As previously reported, the floor and balcony of the new theater can accommodate 800 patrons, but under pandemic strictures is allowing only 150 patrons per show, seated in groups of up to six at well-spaced tables.
The concert was the first since the start of the COVID-19 pandemic shut down all Basie performances in March. It was also the first since completion of construction that turned the 1,500-seat Monmouth Street venue into a $25 million performing arts “campus” spanning most of the block between Maple Avenue and Pearl Street.
After all that, the opening “feels like a small step on a long road to recovery,” Basie CEO Adam Philipson told redbankgreen as patrons were temperature-checked before being allowed inside.
Among the early arrivals were Elisabeth and Joel Mikulyak of Red Bank, seated with friends at a table 12 feet from the stage. “It’s just nice to be able to do something like this again,” said Elisabeth.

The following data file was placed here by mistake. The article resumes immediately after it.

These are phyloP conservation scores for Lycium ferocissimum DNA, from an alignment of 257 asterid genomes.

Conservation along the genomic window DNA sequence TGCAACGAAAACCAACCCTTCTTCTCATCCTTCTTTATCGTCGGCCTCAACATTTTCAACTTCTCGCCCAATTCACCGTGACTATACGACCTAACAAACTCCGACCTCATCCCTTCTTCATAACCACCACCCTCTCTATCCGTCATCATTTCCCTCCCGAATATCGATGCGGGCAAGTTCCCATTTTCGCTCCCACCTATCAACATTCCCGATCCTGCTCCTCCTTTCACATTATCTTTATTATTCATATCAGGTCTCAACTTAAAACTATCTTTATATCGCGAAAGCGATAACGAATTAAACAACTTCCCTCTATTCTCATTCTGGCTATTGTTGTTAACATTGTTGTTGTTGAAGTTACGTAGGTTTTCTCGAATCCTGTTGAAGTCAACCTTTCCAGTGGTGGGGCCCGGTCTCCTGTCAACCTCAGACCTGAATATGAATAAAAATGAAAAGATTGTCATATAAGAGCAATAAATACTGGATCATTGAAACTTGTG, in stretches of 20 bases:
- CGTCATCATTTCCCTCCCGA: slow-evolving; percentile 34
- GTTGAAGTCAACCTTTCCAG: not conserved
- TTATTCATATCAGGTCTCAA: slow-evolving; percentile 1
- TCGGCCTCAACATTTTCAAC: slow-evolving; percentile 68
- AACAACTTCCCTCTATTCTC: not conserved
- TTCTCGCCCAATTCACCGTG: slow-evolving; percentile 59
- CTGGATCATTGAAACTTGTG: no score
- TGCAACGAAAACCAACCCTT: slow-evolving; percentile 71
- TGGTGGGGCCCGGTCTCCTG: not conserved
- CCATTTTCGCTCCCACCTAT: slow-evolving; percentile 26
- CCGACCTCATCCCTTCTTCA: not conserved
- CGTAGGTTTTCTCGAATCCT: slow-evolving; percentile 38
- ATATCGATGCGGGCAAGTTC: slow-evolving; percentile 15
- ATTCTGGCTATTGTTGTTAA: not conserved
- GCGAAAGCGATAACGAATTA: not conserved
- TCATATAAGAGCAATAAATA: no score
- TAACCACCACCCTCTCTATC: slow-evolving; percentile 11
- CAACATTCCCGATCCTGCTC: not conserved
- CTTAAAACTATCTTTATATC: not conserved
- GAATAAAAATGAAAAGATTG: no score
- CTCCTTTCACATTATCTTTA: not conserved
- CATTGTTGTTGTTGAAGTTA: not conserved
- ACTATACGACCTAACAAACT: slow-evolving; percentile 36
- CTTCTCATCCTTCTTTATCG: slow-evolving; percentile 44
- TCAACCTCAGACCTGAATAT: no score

Joel Mikulyak plans to return next week, but will be on stage: he’s a trombonist with Brian Kirk & the Jirks, slated to rock the room October 29.
In another apparent first, the Basie announced Thursday that it had become “one of the first performing arts organizations in the world to accept gifts of cryptocurrency,” such as Bitcoin and and Ether.
E-cash donations will help the Basie weather the pandemic, the Basie said in the announcement. And there’s an added bonus for cryptodonors: “Because the IRS treats cryptocurrency like property, holders of the digital currency enjoy a huge tax incentive by donating to the nonprofit Basie – specifically, not being liable for capital gains tax and writing if off on their taxes, much like a stock donation,” the announcement said.
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